The Importance of Handwriting
by Nancy Lafayette, OT
As technology advances, so does the way we talk and write. The idea that technology is leading to the demise of the essential skill of handwriting is both valid and persistent.Learning how to write is more than just holding a pencil; it is a building block to learning. Handwriting helps with memory, improves expression, and supports fine motor skill development.
Some would argue that the growth of computers, smart phones, and other mobile devices have rendered handwriting useless. However, handwriting skills are more important than ever. Studies show that the sequential finger movements necessary for handwriting can activate the region of the brain involved in thinking, memory, and language.
In the early childhood setting, the activities many children perform with their hands are actually prewriting skills designed to improve visual motor function, visual perception (space awareness), hand/eye coordination, and motor control.
Tips for helping children
- Tracing shapes and horizontal and vertical lines is great practice for children.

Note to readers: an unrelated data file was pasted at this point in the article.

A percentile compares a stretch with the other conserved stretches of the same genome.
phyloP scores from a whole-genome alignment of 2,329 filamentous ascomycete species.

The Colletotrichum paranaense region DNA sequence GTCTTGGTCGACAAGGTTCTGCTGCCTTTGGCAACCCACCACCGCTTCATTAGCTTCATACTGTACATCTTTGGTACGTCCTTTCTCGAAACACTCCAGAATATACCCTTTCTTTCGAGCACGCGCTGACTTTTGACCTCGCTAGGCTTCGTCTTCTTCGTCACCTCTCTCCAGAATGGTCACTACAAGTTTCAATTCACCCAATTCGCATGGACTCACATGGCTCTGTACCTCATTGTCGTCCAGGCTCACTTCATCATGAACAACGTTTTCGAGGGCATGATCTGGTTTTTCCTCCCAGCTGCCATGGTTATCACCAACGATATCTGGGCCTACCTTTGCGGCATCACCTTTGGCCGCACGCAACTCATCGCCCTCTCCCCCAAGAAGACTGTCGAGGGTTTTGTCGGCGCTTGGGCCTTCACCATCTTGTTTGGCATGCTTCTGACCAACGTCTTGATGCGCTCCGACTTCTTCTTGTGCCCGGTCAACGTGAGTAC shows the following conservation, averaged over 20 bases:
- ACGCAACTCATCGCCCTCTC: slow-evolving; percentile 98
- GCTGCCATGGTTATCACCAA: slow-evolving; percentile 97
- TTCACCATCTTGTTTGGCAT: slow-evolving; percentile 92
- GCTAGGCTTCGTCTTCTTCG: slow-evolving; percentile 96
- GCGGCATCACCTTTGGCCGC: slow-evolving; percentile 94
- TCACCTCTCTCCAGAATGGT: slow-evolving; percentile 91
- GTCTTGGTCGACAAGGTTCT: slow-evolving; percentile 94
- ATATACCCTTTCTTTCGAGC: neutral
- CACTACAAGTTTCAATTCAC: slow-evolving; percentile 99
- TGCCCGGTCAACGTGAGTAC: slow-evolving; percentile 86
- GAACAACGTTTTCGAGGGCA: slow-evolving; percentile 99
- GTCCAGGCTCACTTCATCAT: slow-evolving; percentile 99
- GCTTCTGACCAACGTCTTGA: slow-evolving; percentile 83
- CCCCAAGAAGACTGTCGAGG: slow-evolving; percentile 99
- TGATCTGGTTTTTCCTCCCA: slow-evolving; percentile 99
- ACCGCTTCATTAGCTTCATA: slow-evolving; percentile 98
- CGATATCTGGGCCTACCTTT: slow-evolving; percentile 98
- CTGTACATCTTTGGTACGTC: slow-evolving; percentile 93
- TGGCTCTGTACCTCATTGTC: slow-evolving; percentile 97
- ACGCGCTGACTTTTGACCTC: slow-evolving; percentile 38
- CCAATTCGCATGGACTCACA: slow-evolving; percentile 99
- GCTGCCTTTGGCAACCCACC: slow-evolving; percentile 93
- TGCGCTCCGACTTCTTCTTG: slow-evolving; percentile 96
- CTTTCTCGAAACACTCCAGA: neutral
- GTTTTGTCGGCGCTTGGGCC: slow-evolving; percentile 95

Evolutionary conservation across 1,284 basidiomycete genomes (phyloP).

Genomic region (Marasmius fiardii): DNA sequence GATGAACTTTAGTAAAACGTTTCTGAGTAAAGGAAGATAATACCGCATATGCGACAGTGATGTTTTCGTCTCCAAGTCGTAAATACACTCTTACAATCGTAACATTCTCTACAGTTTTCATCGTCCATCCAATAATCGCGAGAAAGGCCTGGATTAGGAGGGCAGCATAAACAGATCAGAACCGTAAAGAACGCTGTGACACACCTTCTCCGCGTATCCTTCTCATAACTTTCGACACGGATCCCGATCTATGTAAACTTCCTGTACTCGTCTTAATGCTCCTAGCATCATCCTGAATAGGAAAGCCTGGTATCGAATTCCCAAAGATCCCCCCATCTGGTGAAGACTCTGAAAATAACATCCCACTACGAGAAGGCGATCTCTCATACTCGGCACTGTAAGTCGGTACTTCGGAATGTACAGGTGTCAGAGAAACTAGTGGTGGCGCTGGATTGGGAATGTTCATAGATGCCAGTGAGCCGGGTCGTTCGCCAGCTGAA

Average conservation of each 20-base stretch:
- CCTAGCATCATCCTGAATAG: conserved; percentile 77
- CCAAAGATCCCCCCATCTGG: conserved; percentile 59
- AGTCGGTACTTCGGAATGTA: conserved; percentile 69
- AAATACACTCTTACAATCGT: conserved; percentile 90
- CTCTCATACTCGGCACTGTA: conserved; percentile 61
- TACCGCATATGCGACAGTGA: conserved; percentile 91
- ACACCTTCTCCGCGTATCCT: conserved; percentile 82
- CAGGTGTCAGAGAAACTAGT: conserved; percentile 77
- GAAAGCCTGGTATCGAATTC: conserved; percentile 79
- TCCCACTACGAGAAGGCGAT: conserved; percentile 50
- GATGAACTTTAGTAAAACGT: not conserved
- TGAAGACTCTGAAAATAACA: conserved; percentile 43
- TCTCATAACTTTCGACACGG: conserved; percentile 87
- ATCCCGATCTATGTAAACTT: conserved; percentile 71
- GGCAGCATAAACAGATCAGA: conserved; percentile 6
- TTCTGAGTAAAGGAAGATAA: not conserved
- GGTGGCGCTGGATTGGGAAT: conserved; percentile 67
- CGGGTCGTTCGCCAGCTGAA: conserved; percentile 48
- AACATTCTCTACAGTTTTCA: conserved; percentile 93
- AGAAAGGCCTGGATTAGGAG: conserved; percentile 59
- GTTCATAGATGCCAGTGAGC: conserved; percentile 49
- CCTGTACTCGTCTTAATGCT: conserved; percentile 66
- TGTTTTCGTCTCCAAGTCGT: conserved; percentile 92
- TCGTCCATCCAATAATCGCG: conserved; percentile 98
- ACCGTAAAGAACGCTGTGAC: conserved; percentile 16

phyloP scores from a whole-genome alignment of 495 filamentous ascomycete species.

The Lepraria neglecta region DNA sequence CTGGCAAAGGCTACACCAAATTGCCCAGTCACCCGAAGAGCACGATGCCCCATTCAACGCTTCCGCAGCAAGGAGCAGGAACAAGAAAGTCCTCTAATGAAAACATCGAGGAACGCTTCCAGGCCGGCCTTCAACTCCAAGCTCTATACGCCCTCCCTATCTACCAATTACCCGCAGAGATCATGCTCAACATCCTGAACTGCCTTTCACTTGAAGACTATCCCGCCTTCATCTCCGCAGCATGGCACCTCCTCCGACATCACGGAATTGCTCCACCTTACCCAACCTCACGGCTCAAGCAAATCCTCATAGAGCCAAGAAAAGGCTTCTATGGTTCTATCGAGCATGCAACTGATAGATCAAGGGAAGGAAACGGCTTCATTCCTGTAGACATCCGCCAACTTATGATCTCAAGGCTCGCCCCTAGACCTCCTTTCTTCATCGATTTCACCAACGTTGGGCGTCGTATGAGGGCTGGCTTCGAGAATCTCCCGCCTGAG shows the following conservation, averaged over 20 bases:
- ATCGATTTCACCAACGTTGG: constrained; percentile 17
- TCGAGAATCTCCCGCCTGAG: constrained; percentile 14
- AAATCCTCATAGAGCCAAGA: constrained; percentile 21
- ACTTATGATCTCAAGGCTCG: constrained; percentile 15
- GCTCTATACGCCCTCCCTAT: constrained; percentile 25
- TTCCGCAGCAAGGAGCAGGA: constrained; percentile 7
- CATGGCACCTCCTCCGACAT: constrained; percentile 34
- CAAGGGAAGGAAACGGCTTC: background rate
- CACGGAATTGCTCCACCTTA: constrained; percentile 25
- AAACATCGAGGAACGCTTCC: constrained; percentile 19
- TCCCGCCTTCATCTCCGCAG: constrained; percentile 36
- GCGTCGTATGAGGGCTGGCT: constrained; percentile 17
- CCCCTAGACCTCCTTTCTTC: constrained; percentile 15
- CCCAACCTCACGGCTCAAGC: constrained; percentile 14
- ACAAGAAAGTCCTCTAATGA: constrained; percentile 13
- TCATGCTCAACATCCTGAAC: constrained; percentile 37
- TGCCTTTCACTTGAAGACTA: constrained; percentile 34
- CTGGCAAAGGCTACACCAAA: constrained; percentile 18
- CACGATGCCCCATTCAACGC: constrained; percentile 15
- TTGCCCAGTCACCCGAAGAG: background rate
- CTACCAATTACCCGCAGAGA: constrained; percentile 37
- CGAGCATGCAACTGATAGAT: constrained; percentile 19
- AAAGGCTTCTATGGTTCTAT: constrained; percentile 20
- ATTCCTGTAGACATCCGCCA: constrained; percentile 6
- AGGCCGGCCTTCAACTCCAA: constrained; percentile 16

- Increase hand strength with activities like wheelbarrow walks, hanging from rings or bars, tug-of-war, and animal walks.
- Increase hand/eye coordination by letting them hold pencils or crayons.
- Strengthen children’s pinch by doing activities like picking up small beads or beans. Art activities, like painting with small pieces of sponge, can also help strengthen a child’s pinch.
Serving children with special needs
Children with special needs may struggle to learn handwriting due to physical or neurological challenges. Some children may not have developed the motor coordination or physical skill needed to use a pen, pencil, or marker and the ability to stay between the lines. Others have perceptual difficulties that causes them to see the shape of the letters differently. Sometimes these children may not have the confidence or understanding to copy the individual letters.
There are many high-tech and low-tech solutions for helping a child learn to write. Mobile devices are the most common types of being utilized for children with special needs. There are numerous mobile apps available that mimic the hand/eye coordination activity of handwriting. Technology should not be a replacement for handwriting, but should be used as a tool to keep children learning and engaged.
Whether the child has special needs or not, getting them to practice prewriting skill is important to their educational growth.
School Health would like to thank Nancy LaFayette, OT for her contribution to our blog.